State reviews Y'town City Schools


By Amanda Tonoli

atonoli@vindy.com

YOUNGSTOWN

An Ohio Department of Education review of Youngstown City Schools reveals clear goals and measures of success though instruction may not be in line with state standards.

“I really agree that we have to get the standards curriculum instruction and assessment right,” said John Richard, Youngstown Academic Distress Commission interim chairman. “It’s not being dealt with at the classroom level.”

Although the district is not without challenges, CEO Krish Mohip said a number of successes achieved throughout the last two years under his leadership need to be celebrated.

Some of the successes include a large amount of professional development for teachers, a better-kept information and record system and “a districtwide understanding of what instruction should look like,” he said.

Mohip is put in place by House Bill 70. HB 70, commonly referred to as the Youngstown Plan, was signed into law by Gov. John Kasich in July 2015. It enabled a state-appointed academic distress commission to hire Mohip to lead the district. The bill gives Mohip complete operational, managerial and instructional control.

Clairie Huff-Franklin, ODE Academic Distress Commissions & Education Reform director, presented the ODE review, conducted in the district from March 19-23, during Friday morning’s Youngstown ADC meeting.

Huff-Franklin said the CEO of Lorain City Schools, another district under HB 70, refused an ODE review and it’s commendable Mohip accepted.

The review’s executive summary included three sections – strengths, challenges and recommendations:

Strengths included clear goals and measures of success, use of “evidence-based instructional framework across all-content areas,” requiring district employees to provide feedback on practices, successful collection and analysis of student data, a plan developed to address student behavioral needs and efforts to address the needs of the whole child.

Challenges included a lack of communication to all stakeholders about the district’s progress, inconsistent educational evaluations, elementary school leadership teams without improvement plans, a lack of shared accountability, the selection of “instructional resources not aligned to Ohio’s Learning Standards” and support systems not fully implemented.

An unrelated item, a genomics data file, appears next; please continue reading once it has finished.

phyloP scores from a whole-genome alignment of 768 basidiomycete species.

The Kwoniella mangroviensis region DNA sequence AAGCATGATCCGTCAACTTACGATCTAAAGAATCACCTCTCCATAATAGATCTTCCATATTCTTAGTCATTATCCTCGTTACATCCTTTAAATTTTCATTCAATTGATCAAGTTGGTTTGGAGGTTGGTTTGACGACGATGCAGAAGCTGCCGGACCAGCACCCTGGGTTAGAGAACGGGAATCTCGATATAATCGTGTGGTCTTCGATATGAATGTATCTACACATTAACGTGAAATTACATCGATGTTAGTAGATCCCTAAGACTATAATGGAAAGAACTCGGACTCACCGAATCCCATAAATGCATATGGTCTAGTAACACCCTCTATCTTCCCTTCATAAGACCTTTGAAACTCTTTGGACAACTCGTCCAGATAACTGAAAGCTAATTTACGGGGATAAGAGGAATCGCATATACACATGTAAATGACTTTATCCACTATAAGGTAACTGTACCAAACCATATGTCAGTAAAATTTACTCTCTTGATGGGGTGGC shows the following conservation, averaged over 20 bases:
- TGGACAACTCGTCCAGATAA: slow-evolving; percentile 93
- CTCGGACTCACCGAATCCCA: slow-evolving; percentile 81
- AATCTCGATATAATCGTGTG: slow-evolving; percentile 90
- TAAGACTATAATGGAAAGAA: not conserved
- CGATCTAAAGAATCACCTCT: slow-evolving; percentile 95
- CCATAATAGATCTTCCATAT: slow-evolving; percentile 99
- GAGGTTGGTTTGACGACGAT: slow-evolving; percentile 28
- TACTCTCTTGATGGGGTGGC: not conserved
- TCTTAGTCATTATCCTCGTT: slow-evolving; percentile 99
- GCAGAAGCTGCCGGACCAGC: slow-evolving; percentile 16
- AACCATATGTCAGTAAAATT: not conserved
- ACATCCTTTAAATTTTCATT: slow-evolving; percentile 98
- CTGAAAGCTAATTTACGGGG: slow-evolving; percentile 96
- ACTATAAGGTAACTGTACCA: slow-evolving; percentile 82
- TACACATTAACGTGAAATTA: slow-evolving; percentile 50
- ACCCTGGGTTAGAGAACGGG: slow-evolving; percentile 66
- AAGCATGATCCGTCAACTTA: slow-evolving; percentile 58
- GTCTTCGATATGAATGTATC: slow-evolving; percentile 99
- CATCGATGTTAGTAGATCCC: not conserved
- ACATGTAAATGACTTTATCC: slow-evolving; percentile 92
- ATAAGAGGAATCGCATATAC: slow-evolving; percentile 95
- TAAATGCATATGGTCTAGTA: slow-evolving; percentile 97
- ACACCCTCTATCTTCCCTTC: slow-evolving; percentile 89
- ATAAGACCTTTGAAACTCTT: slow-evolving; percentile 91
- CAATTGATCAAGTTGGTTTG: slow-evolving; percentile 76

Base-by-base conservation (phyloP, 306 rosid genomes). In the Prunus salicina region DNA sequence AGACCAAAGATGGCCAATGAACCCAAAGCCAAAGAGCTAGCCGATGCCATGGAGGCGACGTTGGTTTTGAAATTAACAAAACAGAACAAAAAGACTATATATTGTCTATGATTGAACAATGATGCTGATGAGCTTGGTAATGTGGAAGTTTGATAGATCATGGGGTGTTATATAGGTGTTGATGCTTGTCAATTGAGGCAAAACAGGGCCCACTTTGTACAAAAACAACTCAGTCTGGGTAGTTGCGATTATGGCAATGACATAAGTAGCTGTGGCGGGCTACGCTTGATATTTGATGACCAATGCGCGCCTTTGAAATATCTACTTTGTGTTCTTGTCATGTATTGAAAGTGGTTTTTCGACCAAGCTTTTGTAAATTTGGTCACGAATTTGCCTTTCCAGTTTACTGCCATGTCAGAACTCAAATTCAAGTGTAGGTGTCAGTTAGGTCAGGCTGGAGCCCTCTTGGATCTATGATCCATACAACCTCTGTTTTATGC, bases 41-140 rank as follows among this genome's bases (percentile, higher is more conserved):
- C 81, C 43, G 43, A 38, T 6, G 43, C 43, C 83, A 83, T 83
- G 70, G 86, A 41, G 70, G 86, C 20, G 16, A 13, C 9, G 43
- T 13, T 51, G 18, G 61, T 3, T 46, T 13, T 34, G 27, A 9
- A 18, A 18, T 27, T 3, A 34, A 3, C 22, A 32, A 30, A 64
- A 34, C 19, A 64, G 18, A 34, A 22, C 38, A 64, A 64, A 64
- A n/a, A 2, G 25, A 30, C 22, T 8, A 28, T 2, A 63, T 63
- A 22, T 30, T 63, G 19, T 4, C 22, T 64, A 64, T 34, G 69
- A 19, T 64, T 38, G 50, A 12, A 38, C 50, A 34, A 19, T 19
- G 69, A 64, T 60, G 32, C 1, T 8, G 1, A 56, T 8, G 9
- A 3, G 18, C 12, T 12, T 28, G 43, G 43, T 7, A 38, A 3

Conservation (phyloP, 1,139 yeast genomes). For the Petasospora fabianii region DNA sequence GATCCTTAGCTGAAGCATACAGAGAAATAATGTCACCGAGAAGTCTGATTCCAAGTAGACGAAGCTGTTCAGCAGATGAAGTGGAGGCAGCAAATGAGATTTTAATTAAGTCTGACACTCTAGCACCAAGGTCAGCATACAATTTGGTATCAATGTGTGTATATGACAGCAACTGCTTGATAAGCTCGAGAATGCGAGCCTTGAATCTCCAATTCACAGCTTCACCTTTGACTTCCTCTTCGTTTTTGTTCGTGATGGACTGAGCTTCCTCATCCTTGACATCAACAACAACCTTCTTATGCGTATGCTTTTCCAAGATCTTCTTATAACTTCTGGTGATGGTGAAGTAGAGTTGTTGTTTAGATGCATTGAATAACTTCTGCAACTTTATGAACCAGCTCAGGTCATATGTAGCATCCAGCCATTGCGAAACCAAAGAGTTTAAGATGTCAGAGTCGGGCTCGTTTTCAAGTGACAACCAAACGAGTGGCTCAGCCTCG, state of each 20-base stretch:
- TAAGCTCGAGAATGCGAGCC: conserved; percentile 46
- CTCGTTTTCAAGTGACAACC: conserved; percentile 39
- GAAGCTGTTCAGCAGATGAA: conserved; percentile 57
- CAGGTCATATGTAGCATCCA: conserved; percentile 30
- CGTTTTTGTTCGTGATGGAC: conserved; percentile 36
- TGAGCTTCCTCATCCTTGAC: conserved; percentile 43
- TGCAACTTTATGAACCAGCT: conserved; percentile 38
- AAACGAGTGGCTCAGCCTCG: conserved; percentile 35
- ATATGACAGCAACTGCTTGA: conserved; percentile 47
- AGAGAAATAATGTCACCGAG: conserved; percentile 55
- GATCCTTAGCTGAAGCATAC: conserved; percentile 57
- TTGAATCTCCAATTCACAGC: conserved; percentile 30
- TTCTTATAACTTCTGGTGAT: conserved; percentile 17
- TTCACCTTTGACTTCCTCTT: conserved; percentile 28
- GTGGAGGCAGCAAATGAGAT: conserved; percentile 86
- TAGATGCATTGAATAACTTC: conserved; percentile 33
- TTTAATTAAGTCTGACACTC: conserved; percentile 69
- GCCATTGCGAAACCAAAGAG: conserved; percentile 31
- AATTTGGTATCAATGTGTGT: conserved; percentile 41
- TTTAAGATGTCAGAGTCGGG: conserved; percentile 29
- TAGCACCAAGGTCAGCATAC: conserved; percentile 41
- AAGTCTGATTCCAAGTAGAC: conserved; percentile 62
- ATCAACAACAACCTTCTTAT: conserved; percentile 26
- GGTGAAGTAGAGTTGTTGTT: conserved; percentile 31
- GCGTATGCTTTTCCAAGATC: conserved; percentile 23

Recommendations in-cluded a call to improve upon the challenges the district faces.

Richard said both Mohip and the Youngstown ADC need to consider the ODE’s review and “face what’s working and not working.”

Mohip responded to the review by echoing Huff-Franklin.

“I did not have to do this [review], and I could’ve chosen not to do this,” he said. “In fact, I made the decision [to participate in the review] against some people’s judgments.”

But Mohip said his focus has remained the same throughout the entirety of his time in the district – “teaching and learning.”

“I walked into a school district where everybody seemed to be blaming everybody else,” he said. “School districts were blaming parents. Parents were blaming the school district. Everybody had a reason for why our children were not achieving. ... But I’m here to say we’re not looking to blame but to say these are the issues and this is what has to happen, and we’re going to move our district forward.”

But what cannot be measured in the review, and what is a key contributor to what may be a failure in the district, Mohip said, is community support.

“What is going to ultimately see whether this district fails is if we as a community do not come together,” he said. “We need to, as a whole unit, push forward the progress for our children. ... If we continue to fight against what is happening here in Youngstown and also Lorain and we continue to blame instead of support then we are not going to see gains.”

Mohip did say he would update his strategic plan and was still overall “extremely pleased with the direction the district has gone,” and he would welcome another full district review by the ODE.

Nick Santucci, Youngstown ADC member, said the office of the CEO will continue to work with the state “to try to continue to address some of these things.”

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